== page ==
The policing of Ireland was a topic that vexed politicians from the act of Union, 1800, onwards. The country was prone to disturbances ranging from that particularly Irish pastime of faction fighting to agrarian unrest. In the opinion of Robert Peel, undersecretary at Dublin Castle, the provision of law and order by the country’s ‘natural’ leaders, meaning local landowners, had broken down. However, difficulties with policing spread beyond local notables to the county constabulary. These forces were controlled by local magistrates, appointed by the grand jury and were generally considered worthless.
The situation led to an ongoing struggle between local landowners and Dublin Castle, as the central administration attempt to reform policing and the administration of justice throughout the island. The outcome of this was the eventual establishment of a centrally control nation-wide police force in 1836. The Irish Constabulary (the Royal prefix would be awarded in 1867, following the force’s efforts in suppressing the Fenian rising of that year) was formed in 1836.
The government’s efforts to centralise the RIC was in direct response to the divided nature of Irish society. While the natural leaders of local politics were predominantly Protestant, the vast bulk of the population were Roman Catholic. While we must be careful not to simplify the divisions between these communities, there were two completing political and religious camps on the island. Due to this, any decision by government or its arms, such as the police, would be scrutinised for partiality. Given the formation of the Irish Constabulary only seven years after the granting of Catholic Emancipation, by a tory government reliant on the support of O’Connell, fears of centralised (political) policing were rife. Indeed such centralised policing was contrary to British ideas of liberty; the ideal was a non-military, regional police force whose control was in local hands. The RIC had more in common with European models of policing than British. Indeed, its intelligence gathering activities were more akin to policing in Indian than Britain.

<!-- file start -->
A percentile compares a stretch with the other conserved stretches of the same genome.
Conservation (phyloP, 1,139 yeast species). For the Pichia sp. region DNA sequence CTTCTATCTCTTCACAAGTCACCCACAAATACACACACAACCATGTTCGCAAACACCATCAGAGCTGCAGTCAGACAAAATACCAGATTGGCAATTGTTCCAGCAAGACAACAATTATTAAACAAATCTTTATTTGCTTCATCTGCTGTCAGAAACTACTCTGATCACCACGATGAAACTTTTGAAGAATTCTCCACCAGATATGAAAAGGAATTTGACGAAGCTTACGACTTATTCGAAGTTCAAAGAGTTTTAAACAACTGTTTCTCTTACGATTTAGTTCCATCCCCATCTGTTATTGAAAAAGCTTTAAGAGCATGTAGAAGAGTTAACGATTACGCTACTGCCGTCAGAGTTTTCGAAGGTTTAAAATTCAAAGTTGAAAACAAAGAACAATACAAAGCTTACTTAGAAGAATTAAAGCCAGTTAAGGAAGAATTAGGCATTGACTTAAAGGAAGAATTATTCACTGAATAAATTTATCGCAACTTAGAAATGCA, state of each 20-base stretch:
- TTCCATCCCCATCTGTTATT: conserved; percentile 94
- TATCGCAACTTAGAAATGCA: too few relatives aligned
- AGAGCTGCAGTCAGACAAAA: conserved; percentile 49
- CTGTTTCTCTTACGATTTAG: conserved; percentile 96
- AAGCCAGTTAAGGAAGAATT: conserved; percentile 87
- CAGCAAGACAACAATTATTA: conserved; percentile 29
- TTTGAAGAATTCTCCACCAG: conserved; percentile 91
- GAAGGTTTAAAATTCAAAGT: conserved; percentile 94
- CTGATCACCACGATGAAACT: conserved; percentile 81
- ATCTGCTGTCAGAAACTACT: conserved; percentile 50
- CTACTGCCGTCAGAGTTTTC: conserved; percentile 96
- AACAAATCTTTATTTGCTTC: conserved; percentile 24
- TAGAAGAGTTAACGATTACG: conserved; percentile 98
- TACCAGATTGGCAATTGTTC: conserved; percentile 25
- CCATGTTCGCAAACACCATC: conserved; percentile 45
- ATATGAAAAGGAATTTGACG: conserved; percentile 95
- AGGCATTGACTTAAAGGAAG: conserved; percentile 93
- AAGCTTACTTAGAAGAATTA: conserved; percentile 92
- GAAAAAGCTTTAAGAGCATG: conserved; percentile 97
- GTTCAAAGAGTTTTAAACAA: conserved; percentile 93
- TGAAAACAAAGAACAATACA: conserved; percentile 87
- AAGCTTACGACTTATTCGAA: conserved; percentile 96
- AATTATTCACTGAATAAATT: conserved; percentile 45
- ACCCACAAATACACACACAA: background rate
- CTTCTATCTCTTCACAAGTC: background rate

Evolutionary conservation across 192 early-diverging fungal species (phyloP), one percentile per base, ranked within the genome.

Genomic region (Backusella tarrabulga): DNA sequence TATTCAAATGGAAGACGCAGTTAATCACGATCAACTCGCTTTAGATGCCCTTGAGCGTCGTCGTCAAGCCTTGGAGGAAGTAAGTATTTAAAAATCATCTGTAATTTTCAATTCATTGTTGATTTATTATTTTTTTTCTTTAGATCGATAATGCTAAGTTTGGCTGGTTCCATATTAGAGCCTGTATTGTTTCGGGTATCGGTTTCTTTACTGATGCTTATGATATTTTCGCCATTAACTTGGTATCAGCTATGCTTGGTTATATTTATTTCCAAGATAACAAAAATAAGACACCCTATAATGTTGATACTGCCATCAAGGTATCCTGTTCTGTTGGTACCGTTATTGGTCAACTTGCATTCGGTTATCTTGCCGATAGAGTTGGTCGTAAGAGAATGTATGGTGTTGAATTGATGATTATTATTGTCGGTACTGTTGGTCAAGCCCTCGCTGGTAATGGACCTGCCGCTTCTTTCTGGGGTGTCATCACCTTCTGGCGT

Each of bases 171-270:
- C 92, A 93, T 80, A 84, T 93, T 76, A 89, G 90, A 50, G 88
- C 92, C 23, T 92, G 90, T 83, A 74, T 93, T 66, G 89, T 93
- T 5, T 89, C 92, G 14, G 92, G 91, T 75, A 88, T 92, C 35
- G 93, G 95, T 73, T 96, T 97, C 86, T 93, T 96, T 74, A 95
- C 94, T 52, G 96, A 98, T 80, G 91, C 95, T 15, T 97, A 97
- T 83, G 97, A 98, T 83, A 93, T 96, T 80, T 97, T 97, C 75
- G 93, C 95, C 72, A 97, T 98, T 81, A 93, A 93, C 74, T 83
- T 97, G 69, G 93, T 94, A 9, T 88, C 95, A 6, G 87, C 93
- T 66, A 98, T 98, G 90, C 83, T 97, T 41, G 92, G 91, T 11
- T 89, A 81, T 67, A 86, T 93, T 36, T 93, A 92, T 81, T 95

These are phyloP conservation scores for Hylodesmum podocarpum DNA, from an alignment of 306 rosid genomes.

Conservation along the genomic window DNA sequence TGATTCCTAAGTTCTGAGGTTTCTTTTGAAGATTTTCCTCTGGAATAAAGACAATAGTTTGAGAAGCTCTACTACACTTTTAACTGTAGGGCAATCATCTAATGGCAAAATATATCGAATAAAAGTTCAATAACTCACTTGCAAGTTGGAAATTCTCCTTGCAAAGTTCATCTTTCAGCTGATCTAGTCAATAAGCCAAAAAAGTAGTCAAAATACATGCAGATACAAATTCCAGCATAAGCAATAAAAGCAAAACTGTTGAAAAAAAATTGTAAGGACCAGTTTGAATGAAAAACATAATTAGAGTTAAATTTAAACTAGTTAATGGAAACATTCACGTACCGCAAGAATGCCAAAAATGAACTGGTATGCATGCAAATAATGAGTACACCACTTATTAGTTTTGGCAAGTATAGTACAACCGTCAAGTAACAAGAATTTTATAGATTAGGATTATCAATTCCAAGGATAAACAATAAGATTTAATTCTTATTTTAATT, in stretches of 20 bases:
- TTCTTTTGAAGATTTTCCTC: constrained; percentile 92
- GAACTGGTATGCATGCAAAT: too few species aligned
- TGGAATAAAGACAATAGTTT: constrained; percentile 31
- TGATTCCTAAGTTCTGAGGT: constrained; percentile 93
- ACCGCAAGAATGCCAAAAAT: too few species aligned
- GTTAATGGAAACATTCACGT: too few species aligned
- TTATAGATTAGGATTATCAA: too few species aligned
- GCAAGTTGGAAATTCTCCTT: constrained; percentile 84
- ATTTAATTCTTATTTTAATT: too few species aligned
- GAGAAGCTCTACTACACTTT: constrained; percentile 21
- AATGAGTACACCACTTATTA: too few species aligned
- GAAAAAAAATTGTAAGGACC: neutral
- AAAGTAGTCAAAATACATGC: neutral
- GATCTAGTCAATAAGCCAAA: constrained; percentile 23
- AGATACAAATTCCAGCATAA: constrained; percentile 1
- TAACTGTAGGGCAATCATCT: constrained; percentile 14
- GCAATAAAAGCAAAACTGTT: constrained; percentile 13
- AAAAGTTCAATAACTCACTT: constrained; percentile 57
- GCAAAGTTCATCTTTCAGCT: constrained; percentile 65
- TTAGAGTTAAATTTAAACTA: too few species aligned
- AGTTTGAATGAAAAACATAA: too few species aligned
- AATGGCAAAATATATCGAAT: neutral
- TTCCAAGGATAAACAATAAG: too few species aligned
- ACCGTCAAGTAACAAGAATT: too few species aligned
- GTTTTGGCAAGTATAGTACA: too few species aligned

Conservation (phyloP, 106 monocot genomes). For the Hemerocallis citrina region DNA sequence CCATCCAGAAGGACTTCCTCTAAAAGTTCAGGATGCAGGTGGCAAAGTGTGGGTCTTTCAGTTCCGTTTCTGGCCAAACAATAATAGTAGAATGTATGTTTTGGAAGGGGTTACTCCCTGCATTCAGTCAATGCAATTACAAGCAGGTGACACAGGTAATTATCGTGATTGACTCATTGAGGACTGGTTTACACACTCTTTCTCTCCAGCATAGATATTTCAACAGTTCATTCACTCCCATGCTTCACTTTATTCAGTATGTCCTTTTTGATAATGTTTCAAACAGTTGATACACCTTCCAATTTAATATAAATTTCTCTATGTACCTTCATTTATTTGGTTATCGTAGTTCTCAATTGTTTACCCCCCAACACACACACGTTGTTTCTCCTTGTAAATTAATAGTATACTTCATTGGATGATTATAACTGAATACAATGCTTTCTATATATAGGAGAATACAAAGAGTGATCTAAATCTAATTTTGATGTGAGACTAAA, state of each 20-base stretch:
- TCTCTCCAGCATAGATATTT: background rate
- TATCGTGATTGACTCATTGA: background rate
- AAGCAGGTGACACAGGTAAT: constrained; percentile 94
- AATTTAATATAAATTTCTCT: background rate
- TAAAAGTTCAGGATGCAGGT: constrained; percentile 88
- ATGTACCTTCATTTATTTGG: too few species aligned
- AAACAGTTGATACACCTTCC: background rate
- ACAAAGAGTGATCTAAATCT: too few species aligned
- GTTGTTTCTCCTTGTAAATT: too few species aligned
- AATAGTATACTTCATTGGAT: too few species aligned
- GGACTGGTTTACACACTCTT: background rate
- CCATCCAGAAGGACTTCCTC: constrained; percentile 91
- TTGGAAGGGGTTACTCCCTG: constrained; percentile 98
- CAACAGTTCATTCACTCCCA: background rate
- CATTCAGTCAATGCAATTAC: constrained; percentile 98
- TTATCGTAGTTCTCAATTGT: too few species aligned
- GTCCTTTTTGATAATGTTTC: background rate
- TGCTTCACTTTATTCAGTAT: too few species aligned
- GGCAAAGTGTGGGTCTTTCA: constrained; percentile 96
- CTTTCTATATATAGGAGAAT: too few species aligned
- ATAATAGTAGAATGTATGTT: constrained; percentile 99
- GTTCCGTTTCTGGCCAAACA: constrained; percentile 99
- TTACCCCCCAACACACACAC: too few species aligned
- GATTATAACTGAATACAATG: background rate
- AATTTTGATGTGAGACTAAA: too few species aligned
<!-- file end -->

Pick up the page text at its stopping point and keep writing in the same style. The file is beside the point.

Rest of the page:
By having a centralised police force throughout most of the island (the Dublin Metropolitan Police (DMP) was responsible for policing in Dublin) the Irish administration at Dublin Castle sought to ensure that police actions did not incite conflict. Hence, fears of political policing were in a manner well founded. Thus, it was Ireland’s well-known uniqueness in terms of political and social unrest that convinced the government of the need for a centralised and ‘politically’ controlled police force. This was to have long-term impacts on the structure of policing in Ireland, leading to a high level of correspondence. The police force was to become a sort of unofficial civil service. It was to compile statistics on a range of subjects, ranging from farming outputs to surveillance. However, this centralisation also removed the freedom of action of local commanders, leading, in many cases, to the most mundane decisions being taken at high levels of the force’s command structure.
Galen Broeker, Rural disorder and police reform in Ireland, 1812-36 (London & Toronto, 1970).
Stanley H. Palmer, Police and protest in England and Ireland, 1790-1850 (Cambridge, 1990).
Margaret O’Callaghan, ‘New ways of looking at the state apparatus and the state archive in nineteenth-century Ireland “curiosities from that phonetic museum”: Royal Irish Constabulary reports and their political uses, 1879-91’ in Proceedings of the Royal Irish Academy. Section C: Archaeology, Celtic Studies, History, Linguistics, Literature, civ, C, no. 2 (2004), pp 37-56.
Adrian James Kirwan, co-editor of Holinshed Revisited, is an Irish Research Council funded Ph.D. candidate at the Department of History, National University of Ireland, Maynooth. His research focuses on the interaction between society and technology, more about his research can be found here.